Welfare reform may fall to the enemy within

December 11, 1996|By James L. Payne

WASHINGTON -- Most Americans think when Congress passes a law and the president signs, that's it -- the law of the land has been decided, and everyone has to abide by it. But

what if the bureaucrats who implement the law decide they don't like it? Can they undermine the law by the way they carry it out?

You bet they can. A case in point: Congress recently ended the entitlement to welfare, handed assistance programs to the states, and required some welfare recipients to work. But that doesn't mean welfare reform is going to happen, at least the way Congress thinks. Why? Because those carrying out Congress' orders -- America's 600,000 social workers -- bitterly oppose the new reforms. They are in a position to undermine the program in a number of ways.

Think about it: The social workers who administer the new policies can fail to be inspiring mentors to welfare recipients who need to be motivated and guided to find jobs. Instead of urging them to take responsibility for their lives and get to work, social workers can encourage whining and blaming others. Instead of chiding welfare recipients for bad habits and urging constructive change, social workers can excuse their dysfunctional lifestyles.

And social workers can undermine reform by overusing exemptions to new requirements. The new welfare-reform legislation is laden with escape clauses that permit case workers to exempt clients from requirements on ground such as hardship or family needs. By applying these exemptions liberally, social workers can defeat the aim of the legislation.

In Michigan, for example, social workers already have undermined the state's policy of requiring unwed teen mothers to live with responsible adults -- simply by exempting the teens in question. In Ingham County, 74 of 85 indigent teen-age mothers under age 18 were allowed to keep their welfare checks and their independent lifestyles because social workers decided that adult supervision would jeopardize their ''emotional and physical well-being.''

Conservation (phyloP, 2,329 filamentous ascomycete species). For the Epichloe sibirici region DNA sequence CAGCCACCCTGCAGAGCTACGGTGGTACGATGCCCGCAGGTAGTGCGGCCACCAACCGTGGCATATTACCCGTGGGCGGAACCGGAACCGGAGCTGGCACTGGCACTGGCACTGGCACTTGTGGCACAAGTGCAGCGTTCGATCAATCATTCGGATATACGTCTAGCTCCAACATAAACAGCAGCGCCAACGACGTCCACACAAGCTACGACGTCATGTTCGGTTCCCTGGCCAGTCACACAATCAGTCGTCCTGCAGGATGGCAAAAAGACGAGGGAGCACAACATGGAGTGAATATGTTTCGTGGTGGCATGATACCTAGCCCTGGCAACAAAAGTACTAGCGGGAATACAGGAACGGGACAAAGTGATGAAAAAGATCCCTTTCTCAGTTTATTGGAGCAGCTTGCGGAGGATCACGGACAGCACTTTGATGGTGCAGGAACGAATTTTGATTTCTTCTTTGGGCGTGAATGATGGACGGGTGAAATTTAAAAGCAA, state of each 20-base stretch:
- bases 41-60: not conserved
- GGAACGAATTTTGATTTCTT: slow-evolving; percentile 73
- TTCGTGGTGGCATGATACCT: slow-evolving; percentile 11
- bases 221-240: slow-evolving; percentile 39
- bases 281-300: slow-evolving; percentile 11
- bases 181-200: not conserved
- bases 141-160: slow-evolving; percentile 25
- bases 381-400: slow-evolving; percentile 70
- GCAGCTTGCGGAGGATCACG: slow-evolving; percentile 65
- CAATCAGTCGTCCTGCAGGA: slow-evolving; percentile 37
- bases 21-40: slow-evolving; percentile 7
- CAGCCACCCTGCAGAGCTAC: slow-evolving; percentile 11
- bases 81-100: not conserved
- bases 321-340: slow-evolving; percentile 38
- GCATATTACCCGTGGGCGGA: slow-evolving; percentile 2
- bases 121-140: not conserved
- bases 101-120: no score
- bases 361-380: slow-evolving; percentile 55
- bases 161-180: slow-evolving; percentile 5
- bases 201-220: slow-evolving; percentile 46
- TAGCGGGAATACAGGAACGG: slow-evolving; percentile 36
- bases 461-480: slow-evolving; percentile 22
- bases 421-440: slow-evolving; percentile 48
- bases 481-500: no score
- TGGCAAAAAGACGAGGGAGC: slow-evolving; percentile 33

This is in line with teaching at the various schools of social work, which award 11,000 bachelor's and 13,000 master's degrees yearly. Today's social workers are steeped in the idea that any kind of suffering or being in need is wrong.

Even the anticipation of deprivation, which can motivate all sorts of constructive choices -- from getting up in the morning to look for a job to avoiding unwed pregnancy or drug and alcohol abuse -- is overlooked in favor of coddling and handouts. ''Human suffering is undesirable and should be prevented, or at least alleviated, whenever possible,'' declares Herbert Bisno in ''The Philosophy of Social Work.''

Of course, since neediness is always wrong, filling someone's needs is always right. The ''code of ethics'' of the National Association of Social Workers defines the social worker as a giveaway agent in sweeping terms: ''The social worker should act to ensure that all persons have access to the resources, services and opportunities which they require.'' In other words, instead of urging people to obtain what they require through their own energy and perseverance, social workers are instructed to give it to them.

In the textbook ''Social Welfare: A Response to Human Need'' work is disparaged. ''The belief that each person should be responsible for meeting his or her own needs'' is labeled ''rugged individualism'' and dismissed: ''This situation is neither possible in contemporary society nor desirable in terms of optimal human growth and development,'' the book says.

Resistance to reform

Inculcated with such attitudes, it is little wonder that social workers have resisted the new welfare reforms, which demand constructive behavior of clients. The social workers' association has opposed all efforts to trim welfare benefits and require work. It warmly endorsed President Clinton for re-election on the strength of his veto of the welfare-reform bill in late 1995, then was furious when he signed a similar bill a few months later.

Consequently, state officials are discovering they need a new breed of employee to handle the new reforms. They are looking for case workers who will urge clients to stop acting helpless and who see denying benefits as part of the therapy of breaking dependency.

California's director of social services, Eloise Anderson, says social workers are ''the wrong group of people'' to deal with the poor. ''They're running out and talking to people and going [she mimics a pitying tone] 'Oh dear, something's wrong with you? Oh let me help you.' It's just wrong. The question is, 'What do you need to get on your feet?' ''

In places where demanding programs are in place, administrators are turning to employees with non-social-work backgrounds, and even to private firms, to manage the caseload. In Riverside, California, -- which has the state's most successful workfare program -- social workers are ''a nonexistent classification'' among case workers, according to spokesman John Rodgers.

Until the social-work establishment rethinks the attitudes and philosophy that have brought them, and the welfare system they have operated, into disrepute, social workers will continue to do a disservice to those welfare reform is supposed to help: the poor.

This essay by James L. Payne, of the Heritage Foundation, is adapted from his article in Policy Review: The Journal of American Citizenship.

Pub Date: 12/11/96

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